Stunning Double Illustrations on Transparency

Hong Kong-based illustrator Man-Tsun recently reached out to us to tell us about a new series of work he’s created that involves layering clear plastic sheets (or transparency). It’s only when two separate pieces come together that you get to see a wild and wonderfully interesting story emerge.

All of the illustrations were created using Adobe Illustrator. “It was like drawing on X-ray film,” he tells us. “For example, one of the illustrations is of a guitarist. I did it in the first layer and then I drew the inner skeleton as the second layer. Once it was done, I sent it to my printer using a technique called UV flatbed printing to print directly on the plastic. I was very much counting on this printing company for this beautiful result.”

“As an illustrator, I love to experiment on new concepts and drawing techniques to create new illustrations,” he continues. “Illustration/Drawing = Paper. This is what people usually have in mind. I wanted to do something out-of-the-box, jump out from this formal.”

Man-Tsun’s website

December 6, 2016

Famous Songs Hilariously Reinterpreted as Witty One-Panel Cartoons

Cartoonist Hugleikur Dagsson hilariously reinterprets the meaning of some of the world’s most popular songs. Ranging from timeless Christmas carols to chart-topping hits, the Icelandic artist uses them as inspiration for his deceptively simple-yet-clever line drawings. As a result, their biting wit puts a whole new spin on the melodies we thought we knew. These one-panel cartoons are ripe with parody. Dagsson takes a snippet of a song—such as its title—and builds a whole stick-figure world around it.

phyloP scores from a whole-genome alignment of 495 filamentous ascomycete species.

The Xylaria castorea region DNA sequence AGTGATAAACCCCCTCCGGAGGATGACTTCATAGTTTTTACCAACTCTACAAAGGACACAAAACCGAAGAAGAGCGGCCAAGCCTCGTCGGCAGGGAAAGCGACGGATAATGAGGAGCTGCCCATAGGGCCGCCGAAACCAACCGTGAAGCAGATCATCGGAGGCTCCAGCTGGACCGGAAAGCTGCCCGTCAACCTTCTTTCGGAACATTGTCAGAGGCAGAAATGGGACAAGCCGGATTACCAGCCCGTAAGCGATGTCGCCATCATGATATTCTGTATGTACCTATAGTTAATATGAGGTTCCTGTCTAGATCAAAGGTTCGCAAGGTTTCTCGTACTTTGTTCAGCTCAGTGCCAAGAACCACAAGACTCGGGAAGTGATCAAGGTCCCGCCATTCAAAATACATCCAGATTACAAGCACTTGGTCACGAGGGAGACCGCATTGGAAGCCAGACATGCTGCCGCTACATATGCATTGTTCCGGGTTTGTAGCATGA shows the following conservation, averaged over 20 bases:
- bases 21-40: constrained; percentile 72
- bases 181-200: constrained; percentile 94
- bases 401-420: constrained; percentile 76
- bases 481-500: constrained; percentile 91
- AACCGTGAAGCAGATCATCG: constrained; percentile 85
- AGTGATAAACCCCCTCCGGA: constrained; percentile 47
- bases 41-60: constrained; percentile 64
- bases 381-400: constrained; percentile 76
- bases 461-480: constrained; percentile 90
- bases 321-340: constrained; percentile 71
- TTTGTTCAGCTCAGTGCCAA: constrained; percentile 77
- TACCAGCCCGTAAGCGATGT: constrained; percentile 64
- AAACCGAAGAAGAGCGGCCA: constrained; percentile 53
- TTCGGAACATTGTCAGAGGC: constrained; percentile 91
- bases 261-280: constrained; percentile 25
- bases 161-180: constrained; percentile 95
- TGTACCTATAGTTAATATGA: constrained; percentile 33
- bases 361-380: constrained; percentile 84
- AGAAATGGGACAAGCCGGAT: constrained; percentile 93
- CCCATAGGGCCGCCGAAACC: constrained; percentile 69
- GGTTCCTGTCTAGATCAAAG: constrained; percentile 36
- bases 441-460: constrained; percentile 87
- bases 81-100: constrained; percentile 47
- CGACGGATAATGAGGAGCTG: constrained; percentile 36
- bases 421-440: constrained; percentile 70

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December 6, 2016

Ballerina Combines Intricate Beauty of Russian Ballet and Architecture

Russian photographer and ballerina Darian Volkova takes an innovative approach to exploring St. Petersburg’s architecture with her new ballet photography series Ballet House Tales. While she typically shoots backstage life at the ballet, these stunning images prove that her photography is not limited to straight reportage. By placing ballerinas in these these decadent houses, she fills the space with a new spirit. Each dancer melds into her surroundings, molding herself to the surfaces.

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